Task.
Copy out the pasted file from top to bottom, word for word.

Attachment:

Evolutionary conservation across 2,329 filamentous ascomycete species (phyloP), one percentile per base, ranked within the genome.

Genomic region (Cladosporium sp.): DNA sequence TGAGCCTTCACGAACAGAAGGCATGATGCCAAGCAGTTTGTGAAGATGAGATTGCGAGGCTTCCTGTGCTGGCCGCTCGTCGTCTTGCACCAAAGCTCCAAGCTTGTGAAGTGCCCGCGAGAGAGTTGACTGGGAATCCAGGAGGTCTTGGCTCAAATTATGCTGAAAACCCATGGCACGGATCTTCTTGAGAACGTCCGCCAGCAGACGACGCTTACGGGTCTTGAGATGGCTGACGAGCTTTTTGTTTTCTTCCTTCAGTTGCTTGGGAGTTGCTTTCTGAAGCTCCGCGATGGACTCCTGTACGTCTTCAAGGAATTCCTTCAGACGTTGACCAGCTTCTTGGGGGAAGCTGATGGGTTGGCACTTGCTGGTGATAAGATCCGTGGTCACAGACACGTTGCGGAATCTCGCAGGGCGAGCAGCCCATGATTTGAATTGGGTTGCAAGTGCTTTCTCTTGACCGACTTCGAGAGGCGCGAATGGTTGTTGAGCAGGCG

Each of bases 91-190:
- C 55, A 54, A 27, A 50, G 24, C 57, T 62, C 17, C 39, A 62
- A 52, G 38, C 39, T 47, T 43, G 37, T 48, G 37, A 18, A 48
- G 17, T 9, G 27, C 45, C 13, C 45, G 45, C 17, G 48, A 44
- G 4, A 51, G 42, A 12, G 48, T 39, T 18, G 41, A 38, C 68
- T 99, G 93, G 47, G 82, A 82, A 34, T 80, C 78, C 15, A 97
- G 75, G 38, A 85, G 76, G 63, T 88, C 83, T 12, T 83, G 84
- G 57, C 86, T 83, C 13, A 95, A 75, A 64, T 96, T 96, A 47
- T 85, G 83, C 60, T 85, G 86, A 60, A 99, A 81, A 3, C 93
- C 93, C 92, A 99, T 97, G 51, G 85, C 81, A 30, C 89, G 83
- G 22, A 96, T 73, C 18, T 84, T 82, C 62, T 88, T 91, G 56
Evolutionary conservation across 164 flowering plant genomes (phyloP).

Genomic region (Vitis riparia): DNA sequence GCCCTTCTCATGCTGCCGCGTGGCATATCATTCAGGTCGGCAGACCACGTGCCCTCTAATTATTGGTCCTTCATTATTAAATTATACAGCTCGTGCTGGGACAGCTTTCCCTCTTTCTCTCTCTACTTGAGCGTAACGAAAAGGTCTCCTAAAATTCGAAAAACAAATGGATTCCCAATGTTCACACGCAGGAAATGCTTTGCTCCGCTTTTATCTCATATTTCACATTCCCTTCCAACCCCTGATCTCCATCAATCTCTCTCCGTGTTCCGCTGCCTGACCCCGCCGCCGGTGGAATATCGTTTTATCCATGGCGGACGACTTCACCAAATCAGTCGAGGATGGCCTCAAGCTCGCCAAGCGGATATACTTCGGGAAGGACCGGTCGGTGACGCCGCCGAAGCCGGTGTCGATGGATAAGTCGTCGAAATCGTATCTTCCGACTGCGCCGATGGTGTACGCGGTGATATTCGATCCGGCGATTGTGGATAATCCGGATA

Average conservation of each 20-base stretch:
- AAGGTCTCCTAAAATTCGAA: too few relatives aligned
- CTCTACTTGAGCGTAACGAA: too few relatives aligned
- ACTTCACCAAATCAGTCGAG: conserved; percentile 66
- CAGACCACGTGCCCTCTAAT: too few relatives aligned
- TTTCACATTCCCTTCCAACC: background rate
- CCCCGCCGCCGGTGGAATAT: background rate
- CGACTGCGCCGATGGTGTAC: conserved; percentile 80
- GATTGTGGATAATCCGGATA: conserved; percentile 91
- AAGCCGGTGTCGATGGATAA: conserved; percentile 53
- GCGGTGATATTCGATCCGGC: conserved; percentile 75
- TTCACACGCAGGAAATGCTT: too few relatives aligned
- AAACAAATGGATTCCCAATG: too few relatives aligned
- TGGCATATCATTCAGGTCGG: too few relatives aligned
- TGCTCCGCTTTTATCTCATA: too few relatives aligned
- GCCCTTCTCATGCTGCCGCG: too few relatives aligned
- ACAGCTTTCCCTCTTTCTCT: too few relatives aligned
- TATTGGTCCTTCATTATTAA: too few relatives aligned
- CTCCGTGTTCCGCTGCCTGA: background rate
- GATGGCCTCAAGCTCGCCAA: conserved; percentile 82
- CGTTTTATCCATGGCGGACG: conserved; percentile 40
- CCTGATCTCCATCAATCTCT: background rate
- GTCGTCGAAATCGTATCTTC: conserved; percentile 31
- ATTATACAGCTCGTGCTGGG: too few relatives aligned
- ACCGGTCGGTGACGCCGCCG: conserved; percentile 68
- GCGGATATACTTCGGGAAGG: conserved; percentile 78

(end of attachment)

Evolutionary conservation across 2,329 filamentous ascomycete species (phyloP), one percentile per base, ranked within the genome.

Genomic region (Cladosporium sp.): DNA sequence TGAGCCTTCACGAACAGAAGGCATGATGCCAAGCAGTTTGTGAAGATGAGATTGCGAGGCTTCCTGTGCTGGCCGCTCGTCGTCTTGCACCAAAGCTCCAAGCTTGTGAAGTGCCCGCGAGAGAGTTGACTGGGAATCCAGGAGGTCTTGGCTCAAATTATGCTGAAAACCCATGGCACGGATCTTCTTGAGAACGTCCGCCAGCAGACGACGCTTACGGGTCTTGAGATGGCTGACGAGCTTTTTGTTTTCTTCCTTCAGTTGCTTGGGAGTTGCTTTCTGAAGCTCCGCGATGGACTCCTGTACGTCTTCAAGGAATTCCTTCAGACGTTGACCAGCTTCTTGGGGGAAGCTGATGGGTTGGCACTTGCTGGTGATAAGATCCGTGGTCACAGACACGTTGCGGAATCTCGCAGGGCGAGCAGCCCATGATTTGAATTGGGTTGCAAGTGCTTTCTCTTGACCGACTTCGAGAGGCGCGAATGGTTGTTGAGCAGGCG

Each of bases 91-190:
- C 55, A 54, A 27, A 50, G 24, C 57, T 62, C 17, C 39, A 62
- A 52, G 38, C 39, T 47, T 43, G 37, T 48, G 37, A 18, A 48
- G 17, T 9, G 27, C 45, C 13, C 45, G 45, C 17, G 48, A 44
- G 4, A 51, G 42, A 12, G 48, T 39, T 18, G 41, A 38, C 68
- T 99, G 93, G 47, G 82, A 82, A 34, T 80, C 78, C 15, A 97
- G 75, G 38, A 85, G 76, G 63, T 88, C 83, T 12, T 83, G 84
- G 57, C 86, T 83, C 13, A 95, A 75, A 64, T 96, T 96, A 47
- T 85, G 83, C 60, T 85, G 86, A 60, A 99, A 81, A 3, C 93
- C 93, C 92, A 99, T 97, G 51, G 85, C 81, A 30, C 89, G 83
- G 22, A 96, T 73, C 18, T 84, T 82, C 62, T 88, T 91, G 56
Evolutionary conservation across 164 flowering plant genomes (phyloP).

Genomic region (Vitis riparia): DNA sequence GCCCTTCTCATGCTGCCGCGTGGCATATCATTCAGGTCGGCAGACCACGTGCCCTCTAATTATTGGTCCTTCATTATTAAATTATACAGCTCGTGCTGGGACAGCTTTCCCTCTTTCTCTCTCTACTTGAGCGTAACGAAAAGGTCTCCTAAAATTCGAAAAACAAATGGATTCCCAATGTTCACACGCAGGAAATGCTTTGCTCCGCTTTTATCTCATATTTCACATTCCCTTCCAACCCCTGATCTCCATCAATCTCTCTCCGTGTTCCGCTGCCTGACCCCGCCGCCGGTGGAATATCGTTTTATCCATGGCGGACGACTTCACCAAATCAGTCGAGGATGGCCTCAAGCTCGCCAAGCGGATATACTTCGGGAAGGACCGGTCGGTGACGCCGCCGAAGCCGGTGTCGATGGATAAGTCGTCGAAATCGTATCTTCCGACTGCGCCGATGGTGTACGCGGTGATATTCGATCCGGCGATTGTGGATAATCCGGATA

Average conservation of each 20-base stretch:
- AAGGTCTCCTAAAATTCGAA: too few relatives aligned
- CTCTACTTGAGCGTAACGAA: too few relatives aligned
- ACTTCACCAAATCAGTCGAG: conserved; percentile 66
- CAGACCACGTGCCCTCTAAT: too few relatives aligned
- TTTCACATTCCCTTCCAACC: background rate
- CCCCGCCGCCGGTGGAATAT: background rate
- CGACTGCGCCGATGGTGTAC: conserved; percentile 80
- GATTGTGGATAATCCGGATA: conserved; percentile 91
- AAGCCGGTGTCGATGGATAA: conserved; percentile 53
- GCGGTGATATTCGATCCGGC: conserved; percentile 75
- TTCACACGCAGGAAATGCTT: too few relatives aligned
- AAACAAATGGATTCCCAATG: too few relatives aligned
- TGGCATATCATTCAGGTCGG: too few relatives aligned
- TGCTCCGCTTTTATCTCATA: too few relatives aligned
- GCCCTTCTCATGCTGCCGCG: too few relatives aligned
- ACAGCTTTCCCTCTTTCTCT: too few relatives aligned
- TATTGGTCCTTCATTATTAA: too few relatives aligned
- CTCCGTGTTCCGCTGCCTGA: background rate
- GATGGCCTCAAGCTCGCCAA: conserved; percentile 82
- CGTTTTATCCATGGCGGACG: conserved; percentile 40
- CCTGATCTCCATCAATCTCT: background rate
- GTCGTCGAAATCGTATCTTC: conserved; percentile 31
- ATTATACAGCTCGTGCTGGG: too few relatives aligned
- ACCGGTCGGTGACGCCGCCG: conserved; percentile 68
- GCGGATATACTTCGGGAAGG: conserved; percentile 78